Born Under A Bad Sign (Mono) Albert King
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- 1Born Under A Bad Sign (Mono Mix)02:49
- 2Crosscut Saw (Mono Mix)02:35
- 3Kansas City (Mono Mix)02:33
- 4Oh, Pretty Woman (Mono Mix)02:50
- 5Down Don't Bother Me (Mono Mix)02:11
- 6The Hunter (Mono Mix)02:45
- 7I Almost Lost My Mind (Mono Mix)03:24
- 8Personal Manager (Mono Mix)04:31
- 9Laundromat Blues (Mono Mix)03:09
- 10As The Years Go Passing By (Mono Mix)03:47
- 11The Very Thought Of You (Mono Mix)03:50
Info for Born Under A Bad Sign (Mono)
Simply one of the greatest blues choruses ever. It’s screaming: “Life don’t get much harder than this!” The funky, swinging bass line, perforated with defiant, almost haughty guitar licks, is a legendary piece of music. It’s one of those songs that people know as soon as they hear the instantly recognisable introduction – but it’s more likely to be the Cream version that they’ll have in mind. The band transformed the title track from Albert King’s Born Under A Bad Sign into a huge hit, helping the album Wheels Of Fire to the No.3 and No.1 chart positions in the UK and US, respectively, and producing the first ever Platinum-selling double-album.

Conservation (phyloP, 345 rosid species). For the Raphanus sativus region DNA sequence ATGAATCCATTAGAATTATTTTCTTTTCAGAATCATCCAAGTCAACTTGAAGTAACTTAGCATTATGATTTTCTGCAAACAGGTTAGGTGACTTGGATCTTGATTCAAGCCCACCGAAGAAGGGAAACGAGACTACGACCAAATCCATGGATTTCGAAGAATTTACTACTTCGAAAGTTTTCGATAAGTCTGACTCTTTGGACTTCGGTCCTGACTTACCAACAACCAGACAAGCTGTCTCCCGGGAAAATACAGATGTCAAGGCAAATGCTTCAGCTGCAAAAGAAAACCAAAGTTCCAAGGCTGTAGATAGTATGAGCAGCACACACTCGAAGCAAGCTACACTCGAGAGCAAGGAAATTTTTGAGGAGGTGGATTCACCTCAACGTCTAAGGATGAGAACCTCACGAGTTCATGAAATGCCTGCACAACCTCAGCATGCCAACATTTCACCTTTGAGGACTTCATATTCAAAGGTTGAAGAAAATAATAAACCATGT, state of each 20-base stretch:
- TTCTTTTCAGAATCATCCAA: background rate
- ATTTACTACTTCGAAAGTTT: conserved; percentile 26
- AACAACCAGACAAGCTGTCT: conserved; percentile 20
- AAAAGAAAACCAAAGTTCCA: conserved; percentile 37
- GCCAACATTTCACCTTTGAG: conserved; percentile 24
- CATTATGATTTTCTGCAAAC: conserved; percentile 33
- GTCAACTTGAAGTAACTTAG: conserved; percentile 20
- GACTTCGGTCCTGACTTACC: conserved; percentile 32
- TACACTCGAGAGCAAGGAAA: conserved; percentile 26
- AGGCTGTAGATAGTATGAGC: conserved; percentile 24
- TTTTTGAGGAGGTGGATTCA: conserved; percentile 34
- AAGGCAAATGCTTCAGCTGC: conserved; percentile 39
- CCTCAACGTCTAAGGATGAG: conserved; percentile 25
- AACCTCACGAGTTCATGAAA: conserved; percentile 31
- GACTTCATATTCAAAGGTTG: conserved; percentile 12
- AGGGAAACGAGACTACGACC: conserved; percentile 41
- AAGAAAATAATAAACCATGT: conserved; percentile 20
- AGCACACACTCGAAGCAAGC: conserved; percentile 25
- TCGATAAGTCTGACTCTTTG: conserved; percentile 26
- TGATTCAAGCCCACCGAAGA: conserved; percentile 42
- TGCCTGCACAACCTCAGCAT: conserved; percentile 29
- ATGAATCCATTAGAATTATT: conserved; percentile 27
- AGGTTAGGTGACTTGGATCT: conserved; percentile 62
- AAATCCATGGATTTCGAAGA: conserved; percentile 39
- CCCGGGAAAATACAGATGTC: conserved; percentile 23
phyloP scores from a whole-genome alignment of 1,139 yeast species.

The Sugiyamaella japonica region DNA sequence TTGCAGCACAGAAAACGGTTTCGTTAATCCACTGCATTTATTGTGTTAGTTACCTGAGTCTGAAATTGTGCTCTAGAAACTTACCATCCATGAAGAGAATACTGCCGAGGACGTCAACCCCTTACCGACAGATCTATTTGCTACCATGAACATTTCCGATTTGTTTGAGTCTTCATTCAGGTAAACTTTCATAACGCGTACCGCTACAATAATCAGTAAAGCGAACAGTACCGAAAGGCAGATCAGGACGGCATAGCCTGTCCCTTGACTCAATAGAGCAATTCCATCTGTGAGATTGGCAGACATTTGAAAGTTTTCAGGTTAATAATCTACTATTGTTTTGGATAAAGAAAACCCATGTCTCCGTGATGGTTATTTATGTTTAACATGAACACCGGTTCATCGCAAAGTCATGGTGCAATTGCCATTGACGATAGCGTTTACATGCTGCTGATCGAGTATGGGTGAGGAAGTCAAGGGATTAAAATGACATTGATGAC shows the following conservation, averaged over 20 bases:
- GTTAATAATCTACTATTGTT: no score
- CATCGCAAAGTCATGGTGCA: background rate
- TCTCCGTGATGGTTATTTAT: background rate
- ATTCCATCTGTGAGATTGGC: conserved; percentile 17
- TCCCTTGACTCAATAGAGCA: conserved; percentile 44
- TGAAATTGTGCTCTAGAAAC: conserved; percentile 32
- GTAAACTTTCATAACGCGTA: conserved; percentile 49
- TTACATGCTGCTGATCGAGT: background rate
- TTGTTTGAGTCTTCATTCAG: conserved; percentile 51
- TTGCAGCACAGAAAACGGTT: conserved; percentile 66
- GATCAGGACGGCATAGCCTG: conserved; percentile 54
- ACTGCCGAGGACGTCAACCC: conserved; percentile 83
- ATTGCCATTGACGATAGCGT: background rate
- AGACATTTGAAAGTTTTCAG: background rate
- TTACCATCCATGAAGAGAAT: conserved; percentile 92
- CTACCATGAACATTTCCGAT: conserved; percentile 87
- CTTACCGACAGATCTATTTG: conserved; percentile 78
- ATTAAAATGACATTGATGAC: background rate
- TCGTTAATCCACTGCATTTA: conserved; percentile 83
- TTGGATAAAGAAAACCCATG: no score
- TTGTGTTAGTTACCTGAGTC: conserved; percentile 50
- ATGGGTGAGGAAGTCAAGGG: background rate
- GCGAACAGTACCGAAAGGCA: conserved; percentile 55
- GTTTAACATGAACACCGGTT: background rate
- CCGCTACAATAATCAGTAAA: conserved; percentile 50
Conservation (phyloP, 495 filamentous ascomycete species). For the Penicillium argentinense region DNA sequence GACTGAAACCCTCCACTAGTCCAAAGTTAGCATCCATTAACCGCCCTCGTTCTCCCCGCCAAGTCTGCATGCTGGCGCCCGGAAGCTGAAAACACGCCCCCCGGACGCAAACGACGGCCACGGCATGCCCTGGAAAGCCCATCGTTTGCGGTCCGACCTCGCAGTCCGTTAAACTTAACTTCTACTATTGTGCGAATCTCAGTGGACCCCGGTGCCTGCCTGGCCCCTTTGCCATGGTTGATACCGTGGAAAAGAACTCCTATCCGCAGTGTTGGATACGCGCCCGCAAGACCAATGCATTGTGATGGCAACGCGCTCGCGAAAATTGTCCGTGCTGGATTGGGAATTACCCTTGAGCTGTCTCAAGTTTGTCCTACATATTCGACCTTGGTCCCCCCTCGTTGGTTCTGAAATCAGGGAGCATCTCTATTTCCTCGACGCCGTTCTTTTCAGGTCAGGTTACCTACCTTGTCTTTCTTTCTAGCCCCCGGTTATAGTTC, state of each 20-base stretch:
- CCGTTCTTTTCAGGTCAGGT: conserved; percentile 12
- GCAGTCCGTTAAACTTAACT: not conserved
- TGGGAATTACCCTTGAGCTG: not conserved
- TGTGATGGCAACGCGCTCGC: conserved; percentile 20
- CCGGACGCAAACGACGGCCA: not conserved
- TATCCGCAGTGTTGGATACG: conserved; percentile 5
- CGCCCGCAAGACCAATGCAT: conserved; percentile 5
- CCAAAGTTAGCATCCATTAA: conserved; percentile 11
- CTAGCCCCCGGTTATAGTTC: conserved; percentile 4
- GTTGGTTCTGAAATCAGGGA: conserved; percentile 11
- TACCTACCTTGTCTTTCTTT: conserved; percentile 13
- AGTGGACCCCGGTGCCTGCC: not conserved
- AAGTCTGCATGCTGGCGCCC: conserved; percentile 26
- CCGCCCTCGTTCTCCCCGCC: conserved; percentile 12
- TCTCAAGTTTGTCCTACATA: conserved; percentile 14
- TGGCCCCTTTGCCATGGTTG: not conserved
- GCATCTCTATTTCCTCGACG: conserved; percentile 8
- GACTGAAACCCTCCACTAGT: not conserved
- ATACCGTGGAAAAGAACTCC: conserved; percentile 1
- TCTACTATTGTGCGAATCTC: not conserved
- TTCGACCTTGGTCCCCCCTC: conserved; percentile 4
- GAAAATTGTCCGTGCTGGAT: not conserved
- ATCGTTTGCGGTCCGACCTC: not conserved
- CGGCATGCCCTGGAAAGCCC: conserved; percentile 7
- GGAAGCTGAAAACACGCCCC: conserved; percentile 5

Born Under A Bad Sign is Albert King’s legendary first album for Stax Records, and features Booker T. & The MGs and the Memphis Horns. The Indianola, Mississippi-born “King of the Blues Guitar,” cemented his legacy with this debut set. While he’d recorded for labels like Vee-Jay, Parrot and Bobbin, it was his chemistry with the Stax team — label executives Al Bell, Jim Stewart and Estelle Axton, songwriters Booker T. Jones and William Bell, and backing from Booker T. & the MGs and the Memphis Horns — that put King on the blues map. King’s first Stax recording was “Laundromat Blues,” included on this album. Booker T. Jones and Stax soul singer William Bell came up with the thundering bass riff that defined the title track “Born Under a Bad Sign.” The song notched #49 on the R&B chart in 1967. The album has been inducted into the Grammy Hall of Fame and included in Rolling Stone’s “500 Greatest Albums of All Time.” This ALL-ANALOG reissue has been mastered from the original mono tapes by Kevin Gray at Cohearent Audio and pressed on 180-gram vinyl at Memphis Record Pressing. The mono mix of this album has been unavailable on vinyl since the album's original 1967 release.